Typically, changes and new rules are pragmatic reactions to size, circumstances, and sometimes official demands. This year, for instance, the organizers were being pressured by county health officials to institute daily garbage collection, perhaps the final urban amenity. "You have no idea how fucked up that would be," Goodell, the Burning Man government liaison, moans. "It would no longer be a radical camping experience. We might as well stay home and put the recycling in front. Larry says, `Over my dead body will we do garbage service.'" As a compromise, however, the organizers did place giant dumpsters at the exit for attendees to put garbage in–a turn away from past years' policy that each camper must take responsibility for "leaving no trace." Perhaps daily garbage collection is only a year or so away.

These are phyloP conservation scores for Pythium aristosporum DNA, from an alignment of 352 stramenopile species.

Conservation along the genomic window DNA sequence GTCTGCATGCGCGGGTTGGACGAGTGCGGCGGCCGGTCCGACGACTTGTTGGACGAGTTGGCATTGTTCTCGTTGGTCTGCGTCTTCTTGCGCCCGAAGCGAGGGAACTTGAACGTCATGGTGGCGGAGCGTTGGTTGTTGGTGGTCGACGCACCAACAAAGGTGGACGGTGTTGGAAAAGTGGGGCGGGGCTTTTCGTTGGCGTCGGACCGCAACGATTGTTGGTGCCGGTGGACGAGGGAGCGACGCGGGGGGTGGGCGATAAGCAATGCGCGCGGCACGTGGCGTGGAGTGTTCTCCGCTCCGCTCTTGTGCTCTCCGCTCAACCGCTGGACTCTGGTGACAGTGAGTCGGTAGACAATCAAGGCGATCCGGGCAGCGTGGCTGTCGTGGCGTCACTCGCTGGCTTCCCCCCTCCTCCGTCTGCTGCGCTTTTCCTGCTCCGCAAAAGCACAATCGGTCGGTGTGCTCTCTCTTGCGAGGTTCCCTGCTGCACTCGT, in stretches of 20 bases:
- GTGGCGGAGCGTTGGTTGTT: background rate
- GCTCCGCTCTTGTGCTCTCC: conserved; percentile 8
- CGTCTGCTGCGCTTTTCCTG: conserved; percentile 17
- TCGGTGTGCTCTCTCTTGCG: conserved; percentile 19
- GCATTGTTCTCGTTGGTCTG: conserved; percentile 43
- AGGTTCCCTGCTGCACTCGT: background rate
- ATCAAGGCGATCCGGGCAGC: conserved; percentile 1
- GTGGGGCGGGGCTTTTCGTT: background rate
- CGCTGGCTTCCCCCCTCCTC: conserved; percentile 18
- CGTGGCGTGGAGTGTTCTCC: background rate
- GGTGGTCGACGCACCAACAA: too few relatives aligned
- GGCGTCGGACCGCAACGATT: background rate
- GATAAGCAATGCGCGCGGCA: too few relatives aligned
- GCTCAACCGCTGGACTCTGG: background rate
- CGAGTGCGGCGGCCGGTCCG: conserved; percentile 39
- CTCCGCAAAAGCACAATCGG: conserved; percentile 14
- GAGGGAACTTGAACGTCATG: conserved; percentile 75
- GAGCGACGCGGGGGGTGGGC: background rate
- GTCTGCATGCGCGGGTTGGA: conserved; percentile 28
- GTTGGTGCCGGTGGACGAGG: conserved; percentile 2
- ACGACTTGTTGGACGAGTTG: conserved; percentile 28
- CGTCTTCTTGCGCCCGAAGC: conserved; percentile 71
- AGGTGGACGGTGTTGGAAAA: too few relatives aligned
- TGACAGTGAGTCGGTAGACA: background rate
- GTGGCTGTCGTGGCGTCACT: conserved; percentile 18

While granting that things have changed, Harvey is weary of talk of the good old days–that the event is too big, that it's no fun any more because of all the rules, that it was better when it was more exclusive and anyone could do anything they wanted. "The exercise of liberty in Black Rock is remarkable, but we don't accept anti-social activity and we never have," he says.

"I do agree with the basic anarchist idea that culture is self-regulating and spontaneously would provide society with useful customs to regulate the relationship of the individual to the collective," Harvey says. "But I don't like nouveau anarchists who are basically selfish hooligans whose creed is, `I do whatever I want, whenever I want, and I don't care, and I hang out with cool people who do anything they want to, and there are only a few of us, and fuck you.' How charming."